What Is The Campaign Question

As I have discussed before, I believe every campaign should have a Question that it answers - like a good Sci-Fi novel. This can be anything, but it should be something that you've never attempted to answer before hand. Consider Asimov's robots, bound by three laws which make them our slaves. What happens when a Robot breaks the rules? I can't really direct you in how you should choose this question - it just has to be something that you want to explore, and that your players want to explore.
My next campaign: What if Isaac Asimov was 8x the size of the Earth?!
For M:SDtR, I chose to go with the question: What if the PCs aren't heroes, just regular Joes trying to make it in the world? This question completely changes the regular flow of an RPG - instead of high adventure on the seas, or delving through dungeons for glittering gold, we have PCs taking the dirty "adventurer" jobs because that's all they can get, and they simply need to eat. PCs will be motivated by money, not from a power-gaming, +10 Sword getting point of view, but from a lust for a dry roof over their head, and a warm meal in their stomach.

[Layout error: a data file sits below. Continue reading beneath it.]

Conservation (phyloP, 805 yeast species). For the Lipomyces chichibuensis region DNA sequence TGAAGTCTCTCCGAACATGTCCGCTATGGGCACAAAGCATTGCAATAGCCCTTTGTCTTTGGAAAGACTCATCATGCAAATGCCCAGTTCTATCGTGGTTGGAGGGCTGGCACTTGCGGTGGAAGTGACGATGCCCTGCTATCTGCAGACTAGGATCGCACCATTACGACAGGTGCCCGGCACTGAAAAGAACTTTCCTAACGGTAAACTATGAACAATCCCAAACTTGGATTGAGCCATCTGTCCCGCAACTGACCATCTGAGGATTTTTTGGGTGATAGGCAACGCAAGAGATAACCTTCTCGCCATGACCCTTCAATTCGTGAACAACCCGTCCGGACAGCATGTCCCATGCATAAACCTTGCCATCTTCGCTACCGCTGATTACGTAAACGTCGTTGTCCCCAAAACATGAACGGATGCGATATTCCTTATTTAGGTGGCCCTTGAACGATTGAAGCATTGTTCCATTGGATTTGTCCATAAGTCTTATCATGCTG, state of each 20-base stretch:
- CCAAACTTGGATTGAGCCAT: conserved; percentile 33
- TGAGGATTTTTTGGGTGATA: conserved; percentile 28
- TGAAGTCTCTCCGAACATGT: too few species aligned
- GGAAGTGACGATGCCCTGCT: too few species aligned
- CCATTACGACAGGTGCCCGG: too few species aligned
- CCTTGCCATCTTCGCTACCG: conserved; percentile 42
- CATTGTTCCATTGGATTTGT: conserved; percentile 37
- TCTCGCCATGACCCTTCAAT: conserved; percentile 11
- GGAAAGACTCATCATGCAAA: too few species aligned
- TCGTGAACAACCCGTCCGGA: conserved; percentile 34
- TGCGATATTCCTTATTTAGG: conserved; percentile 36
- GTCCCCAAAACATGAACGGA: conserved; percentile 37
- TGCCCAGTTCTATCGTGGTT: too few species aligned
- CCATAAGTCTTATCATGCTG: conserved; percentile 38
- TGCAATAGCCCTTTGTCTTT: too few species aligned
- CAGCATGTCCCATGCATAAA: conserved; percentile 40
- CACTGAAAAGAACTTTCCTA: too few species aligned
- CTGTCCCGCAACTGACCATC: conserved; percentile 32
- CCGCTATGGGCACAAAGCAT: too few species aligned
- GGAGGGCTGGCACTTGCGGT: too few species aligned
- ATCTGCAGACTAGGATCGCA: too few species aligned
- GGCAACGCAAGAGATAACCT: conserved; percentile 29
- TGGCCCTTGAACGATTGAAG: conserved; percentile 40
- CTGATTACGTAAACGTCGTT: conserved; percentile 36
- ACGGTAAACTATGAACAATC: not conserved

Who Are The PCs

Here you should briefly explain what the general idea behind the party as a whole is. This doesn't mean, what classes, races, etc are available, but more the concept behind them. Consider Firefly, where the heroes aren't heroes as such, but Space Cowboy/Pirates. Simple enough. You can go into more detail, such as with Star Wars and say Rebel Heroes fighting the Evil Empire, each emphasising an aspect of the Hero's Journey Archetypes.
Maybe they are heroes... Big damn heroes.